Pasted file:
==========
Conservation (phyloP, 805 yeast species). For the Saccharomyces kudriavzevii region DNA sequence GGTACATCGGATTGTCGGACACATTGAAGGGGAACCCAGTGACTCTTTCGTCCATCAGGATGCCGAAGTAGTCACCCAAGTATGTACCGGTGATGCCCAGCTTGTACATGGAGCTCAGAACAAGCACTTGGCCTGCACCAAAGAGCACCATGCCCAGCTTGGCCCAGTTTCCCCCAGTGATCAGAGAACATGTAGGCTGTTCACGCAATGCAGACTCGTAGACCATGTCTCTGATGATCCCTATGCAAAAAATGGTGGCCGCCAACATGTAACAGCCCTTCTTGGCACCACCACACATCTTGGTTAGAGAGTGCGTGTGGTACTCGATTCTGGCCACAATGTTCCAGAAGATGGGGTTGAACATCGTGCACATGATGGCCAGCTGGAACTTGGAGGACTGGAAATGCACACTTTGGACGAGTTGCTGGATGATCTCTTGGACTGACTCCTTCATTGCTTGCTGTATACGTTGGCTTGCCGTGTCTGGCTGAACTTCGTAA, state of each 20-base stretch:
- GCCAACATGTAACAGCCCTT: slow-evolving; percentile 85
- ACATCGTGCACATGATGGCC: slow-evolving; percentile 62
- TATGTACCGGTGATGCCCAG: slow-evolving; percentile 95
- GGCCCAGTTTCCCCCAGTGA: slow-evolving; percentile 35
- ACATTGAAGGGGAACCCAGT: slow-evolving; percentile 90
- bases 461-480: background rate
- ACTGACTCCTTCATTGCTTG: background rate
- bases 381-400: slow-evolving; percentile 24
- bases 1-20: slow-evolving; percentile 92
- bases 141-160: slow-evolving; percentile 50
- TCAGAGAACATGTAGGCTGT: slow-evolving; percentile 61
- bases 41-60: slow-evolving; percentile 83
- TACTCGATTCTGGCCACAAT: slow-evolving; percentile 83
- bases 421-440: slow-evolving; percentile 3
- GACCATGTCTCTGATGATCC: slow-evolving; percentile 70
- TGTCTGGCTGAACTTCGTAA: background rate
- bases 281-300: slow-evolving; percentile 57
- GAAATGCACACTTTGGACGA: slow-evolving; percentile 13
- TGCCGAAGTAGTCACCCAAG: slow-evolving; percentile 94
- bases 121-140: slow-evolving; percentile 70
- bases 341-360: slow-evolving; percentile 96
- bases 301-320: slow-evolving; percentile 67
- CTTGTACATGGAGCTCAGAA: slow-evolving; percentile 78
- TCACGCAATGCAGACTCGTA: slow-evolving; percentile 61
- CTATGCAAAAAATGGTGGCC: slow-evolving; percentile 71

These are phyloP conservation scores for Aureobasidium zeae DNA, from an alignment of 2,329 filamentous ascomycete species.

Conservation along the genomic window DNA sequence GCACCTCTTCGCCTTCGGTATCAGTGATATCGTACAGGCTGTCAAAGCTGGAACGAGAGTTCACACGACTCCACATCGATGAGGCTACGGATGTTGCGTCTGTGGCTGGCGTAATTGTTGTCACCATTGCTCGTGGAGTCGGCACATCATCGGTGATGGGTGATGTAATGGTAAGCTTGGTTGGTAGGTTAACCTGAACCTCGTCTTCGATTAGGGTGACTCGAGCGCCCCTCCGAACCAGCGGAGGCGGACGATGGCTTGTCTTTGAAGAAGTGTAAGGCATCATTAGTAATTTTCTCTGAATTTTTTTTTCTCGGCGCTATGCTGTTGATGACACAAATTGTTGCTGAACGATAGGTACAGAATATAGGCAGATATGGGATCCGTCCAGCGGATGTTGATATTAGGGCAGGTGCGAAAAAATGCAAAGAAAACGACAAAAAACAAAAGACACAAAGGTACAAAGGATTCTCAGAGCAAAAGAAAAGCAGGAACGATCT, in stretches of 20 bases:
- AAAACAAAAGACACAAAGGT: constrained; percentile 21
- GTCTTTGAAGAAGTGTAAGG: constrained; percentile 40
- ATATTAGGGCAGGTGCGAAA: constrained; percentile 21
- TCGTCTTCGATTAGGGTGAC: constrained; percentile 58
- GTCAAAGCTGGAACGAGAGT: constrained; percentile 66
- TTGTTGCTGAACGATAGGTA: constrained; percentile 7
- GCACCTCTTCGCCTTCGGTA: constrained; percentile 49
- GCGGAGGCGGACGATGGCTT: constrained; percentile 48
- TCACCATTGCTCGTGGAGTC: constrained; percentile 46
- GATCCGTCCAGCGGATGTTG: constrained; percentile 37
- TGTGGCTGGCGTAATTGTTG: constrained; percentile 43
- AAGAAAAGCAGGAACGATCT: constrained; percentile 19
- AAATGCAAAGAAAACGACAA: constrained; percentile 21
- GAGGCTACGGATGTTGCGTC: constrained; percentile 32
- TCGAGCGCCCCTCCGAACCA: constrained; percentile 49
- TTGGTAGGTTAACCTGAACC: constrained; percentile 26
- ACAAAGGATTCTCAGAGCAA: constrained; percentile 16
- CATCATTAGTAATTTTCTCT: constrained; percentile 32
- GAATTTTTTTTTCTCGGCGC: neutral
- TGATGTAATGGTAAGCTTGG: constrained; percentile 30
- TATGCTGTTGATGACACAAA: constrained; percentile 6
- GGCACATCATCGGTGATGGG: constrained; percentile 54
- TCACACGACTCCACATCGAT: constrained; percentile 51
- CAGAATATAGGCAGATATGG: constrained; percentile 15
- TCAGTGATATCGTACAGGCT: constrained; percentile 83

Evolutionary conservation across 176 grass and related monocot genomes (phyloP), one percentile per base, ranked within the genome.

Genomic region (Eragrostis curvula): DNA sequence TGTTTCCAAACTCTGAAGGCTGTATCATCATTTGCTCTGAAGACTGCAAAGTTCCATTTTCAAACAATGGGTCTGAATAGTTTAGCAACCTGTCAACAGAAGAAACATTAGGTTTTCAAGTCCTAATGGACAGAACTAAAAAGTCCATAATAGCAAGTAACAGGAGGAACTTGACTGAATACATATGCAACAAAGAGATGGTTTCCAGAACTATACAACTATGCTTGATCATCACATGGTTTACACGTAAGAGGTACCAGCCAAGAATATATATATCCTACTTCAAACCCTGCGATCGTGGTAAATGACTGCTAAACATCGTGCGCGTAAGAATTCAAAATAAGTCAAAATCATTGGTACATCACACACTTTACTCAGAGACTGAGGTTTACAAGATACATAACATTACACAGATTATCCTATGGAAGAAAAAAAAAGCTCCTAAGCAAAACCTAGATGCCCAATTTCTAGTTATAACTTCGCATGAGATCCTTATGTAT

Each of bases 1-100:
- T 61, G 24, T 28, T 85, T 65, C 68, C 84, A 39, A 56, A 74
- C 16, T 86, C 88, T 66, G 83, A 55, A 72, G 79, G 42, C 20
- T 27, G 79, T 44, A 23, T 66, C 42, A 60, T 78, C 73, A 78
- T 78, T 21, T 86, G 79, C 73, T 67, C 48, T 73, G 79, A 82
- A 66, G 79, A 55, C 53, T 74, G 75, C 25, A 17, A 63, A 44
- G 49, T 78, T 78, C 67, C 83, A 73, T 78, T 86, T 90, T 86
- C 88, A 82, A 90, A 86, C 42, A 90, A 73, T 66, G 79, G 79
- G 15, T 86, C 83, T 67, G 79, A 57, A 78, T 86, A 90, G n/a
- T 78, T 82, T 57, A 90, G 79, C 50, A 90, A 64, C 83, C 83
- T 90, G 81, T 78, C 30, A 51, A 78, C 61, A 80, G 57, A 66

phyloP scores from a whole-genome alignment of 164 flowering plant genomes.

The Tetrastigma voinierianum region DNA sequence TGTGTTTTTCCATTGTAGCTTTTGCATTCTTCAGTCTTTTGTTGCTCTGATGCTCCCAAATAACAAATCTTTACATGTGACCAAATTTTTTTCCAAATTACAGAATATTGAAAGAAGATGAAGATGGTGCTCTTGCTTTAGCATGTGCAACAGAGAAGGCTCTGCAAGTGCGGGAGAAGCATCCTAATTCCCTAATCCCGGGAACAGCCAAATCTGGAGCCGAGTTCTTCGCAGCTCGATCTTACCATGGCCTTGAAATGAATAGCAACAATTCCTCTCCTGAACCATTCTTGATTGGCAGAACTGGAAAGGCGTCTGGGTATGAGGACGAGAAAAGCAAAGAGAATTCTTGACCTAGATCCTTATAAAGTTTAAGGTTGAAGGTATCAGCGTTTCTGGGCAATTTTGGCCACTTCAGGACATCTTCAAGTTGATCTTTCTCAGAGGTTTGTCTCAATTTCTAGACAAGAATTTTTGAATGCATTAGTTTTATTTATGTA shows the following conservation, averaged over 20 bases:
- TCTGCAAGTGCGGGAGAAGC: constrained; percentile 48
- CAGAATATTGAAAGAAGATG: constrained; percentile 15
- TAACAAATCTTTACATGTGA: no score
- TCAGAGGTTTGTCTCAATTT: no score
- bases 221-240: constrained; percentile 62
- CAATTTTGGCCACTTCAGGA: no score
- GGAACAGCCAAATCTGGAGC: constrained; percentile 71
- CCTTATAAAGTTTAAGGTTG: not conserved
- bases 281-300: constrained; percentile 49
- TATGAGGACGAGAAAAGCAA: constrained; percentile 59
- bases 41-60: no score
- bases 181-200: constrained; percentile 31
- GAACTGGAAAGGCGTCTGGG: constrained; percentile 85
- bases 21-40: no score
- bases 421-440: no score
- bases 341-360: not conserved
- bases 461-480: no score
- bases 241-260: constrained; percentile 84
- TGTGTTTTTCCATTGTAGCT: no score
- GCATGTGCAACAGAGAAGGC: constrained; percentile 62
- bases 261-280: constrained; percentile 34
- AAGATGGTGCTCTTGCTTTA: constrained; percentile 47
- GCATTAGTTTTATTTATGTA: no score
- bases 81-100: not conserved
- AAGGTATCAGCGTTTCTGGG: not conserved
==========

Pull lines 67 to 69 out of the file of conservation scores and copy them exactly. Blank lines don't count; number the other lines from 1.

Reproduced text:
phyloP scores from a whole-genome alignment of 164 flowering plant genomes.

The Tetrastigma voinierianum region DNA sequence TGTGTTTTTCCATTGTAGCTTTTGCATTCTTCAGTCTTTTGTTGCTCTGATGCTCCCAAATAACAAATCTTTACATGTGACCAAATTTTTTTCCAAATTACAGAATATTGAAAGAAGATGAAGATGGTGCTCTTGCTTTAGCATGTGCAACAGAGAAGGCTCTGCAAGTGCGGGAGAAGCATCCTAATTCCCTAATCCCGGGAACAGCCAAATCTGGAGCCGAGTTCTTCGCAGCTCGATCTTACCATGGCCTTGAAATGAATAGCAACAATTCCTCTCCTGAACCATTCTTGATTGGCAGAACTGGAAAGGCGTCTGGGTATGAGGACGAGAAAAGCAAAGAGAATTCTTGACCTAGATCCTTATAAAGTTTAAGGTTGAAGGTATCAGCGTTTCTGGGCAATTTTGGCCACTTCAGGACATCTTCAAGTTGATCTTTCTCAGAGGTTTGTCTCAATTTCTAGACAAGAATTTTTGAATGCATTAGTTTTATTTATGTA shows the following conservation, averaged over 20 bases:
- TCTGCAAGTGCGGGAGAAGC: constrained; percentile 48